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FALL ARTS 2016: ‘Trans/Formation’ experience

Voguing, lesbian self portraiture, Art All Night and more among fall exhibits



galleries, gay news, Washington Blade, design

Luwayne Glass performs as dreamcrusher. (Photo courtesy VisArts)

(901 New York Ave., N.W.) presents exhibits “Beyond Face Value” by Touchstone member artists in Gallery A, “Tutto sui Fiori” by Judy Giuliani in Gallery B and “The Thermal Zone” by Peter McCutchen in Gallery C through Sunday, Oct. 2. “Beyond Face Value”  explores the literal and figurative face of things. “Tutto sui Fiori” is a series of abstract flower paintings and “The Thermal Zone” focuses on Yellowstone’s Thermal Zone. McCutchen and Giuliani will give an artist talk on Sunday, Sept. 25 at 2 p.m.

Art All Night, an overnight arts festival, is Saturday, Sept. 24 from 7 p.m.-3 a.m. at various locations in the neighborhoods of Congress Heights, Dupont Circle, H Street, North Capitol, Shaw, Van Ness and Tenleytown. Artwork on display will be a mixture of painting, photography, sculpture, crafts, fashion, film, poetry, music, dance, theater and more. A complete list of artists and a schedule of exhibits and performances are to be announced. Admission is free.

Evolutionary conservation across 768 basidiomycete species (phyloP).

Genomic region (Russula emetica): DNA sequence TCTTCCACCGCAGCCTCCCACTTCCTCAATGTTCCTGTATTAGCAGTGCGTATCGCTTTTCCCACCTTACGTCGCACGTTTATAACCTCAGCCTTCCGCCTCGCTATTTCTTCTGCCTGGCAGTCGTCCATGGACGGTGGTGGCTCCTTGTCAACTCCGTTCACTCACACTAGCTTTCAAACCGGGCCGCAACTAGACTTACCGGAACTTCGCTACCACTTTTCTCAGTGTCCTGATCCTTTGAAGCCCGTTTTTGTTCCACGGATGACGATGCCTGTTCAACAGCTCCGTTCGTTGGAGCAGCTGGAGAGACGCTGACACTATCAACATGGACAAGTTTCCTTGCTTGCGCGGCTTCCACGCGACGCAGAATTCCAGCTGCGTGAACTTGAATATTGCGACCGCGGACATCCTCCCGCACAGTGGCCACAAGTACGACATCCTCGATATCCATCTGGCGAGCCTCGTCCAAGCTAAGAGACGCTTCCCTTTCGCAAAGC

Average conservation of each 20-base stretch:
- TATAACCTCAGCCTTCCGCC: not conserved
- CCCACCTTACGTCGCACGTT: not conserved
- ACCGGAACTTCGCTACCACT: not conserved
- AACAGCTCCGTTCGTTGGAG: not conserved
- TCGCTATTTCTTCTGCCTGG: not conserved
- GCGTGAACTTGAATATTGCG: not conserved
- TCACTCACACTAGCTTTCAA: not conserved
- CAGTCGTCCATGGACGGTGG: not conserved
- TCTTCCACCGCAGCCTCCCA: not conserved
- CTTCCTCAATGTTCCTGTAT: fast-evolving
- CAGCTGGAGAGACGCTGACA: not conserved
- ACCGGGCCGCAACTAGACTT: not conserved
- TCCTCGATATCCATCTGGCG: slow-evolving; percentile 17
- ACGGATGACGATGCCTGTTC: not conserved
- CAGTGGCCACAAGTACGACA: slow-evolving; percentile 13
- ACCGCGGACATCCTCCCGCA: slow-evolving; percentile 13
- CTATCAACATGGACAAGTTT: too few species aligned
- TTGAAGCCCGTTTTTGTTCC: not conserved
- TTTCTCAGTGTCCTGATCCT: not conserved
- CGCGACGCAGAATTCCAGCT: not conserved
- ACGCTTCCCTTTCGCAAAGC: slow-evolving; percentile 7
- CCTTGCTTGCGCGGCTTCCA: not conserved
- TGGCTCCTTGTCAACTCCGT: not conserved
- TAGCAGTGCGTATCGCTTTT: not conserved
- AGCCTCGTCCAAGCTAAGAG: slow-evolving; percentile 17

Out artist Gordon Binder presents his exhibit “Skylines and Treelines,” a city-themed, oil-based artwork, at Studio Gallery (2108 R St., N.W.) from Wednesday, Sept. 28 through Saturday, Oct. 22.

Artists & Makers Studios (11810 Parklawn Dr., Rockville, Md.) presents “Trans/Form.ation” through Wednesday, Sept. 28. The three-gallery exhibit challenges the concepts of form based on a generic dress form. Artists involved include Meaghan Busch, Amelia Hankin Cashin, Minji Kim, Jun Lee and more.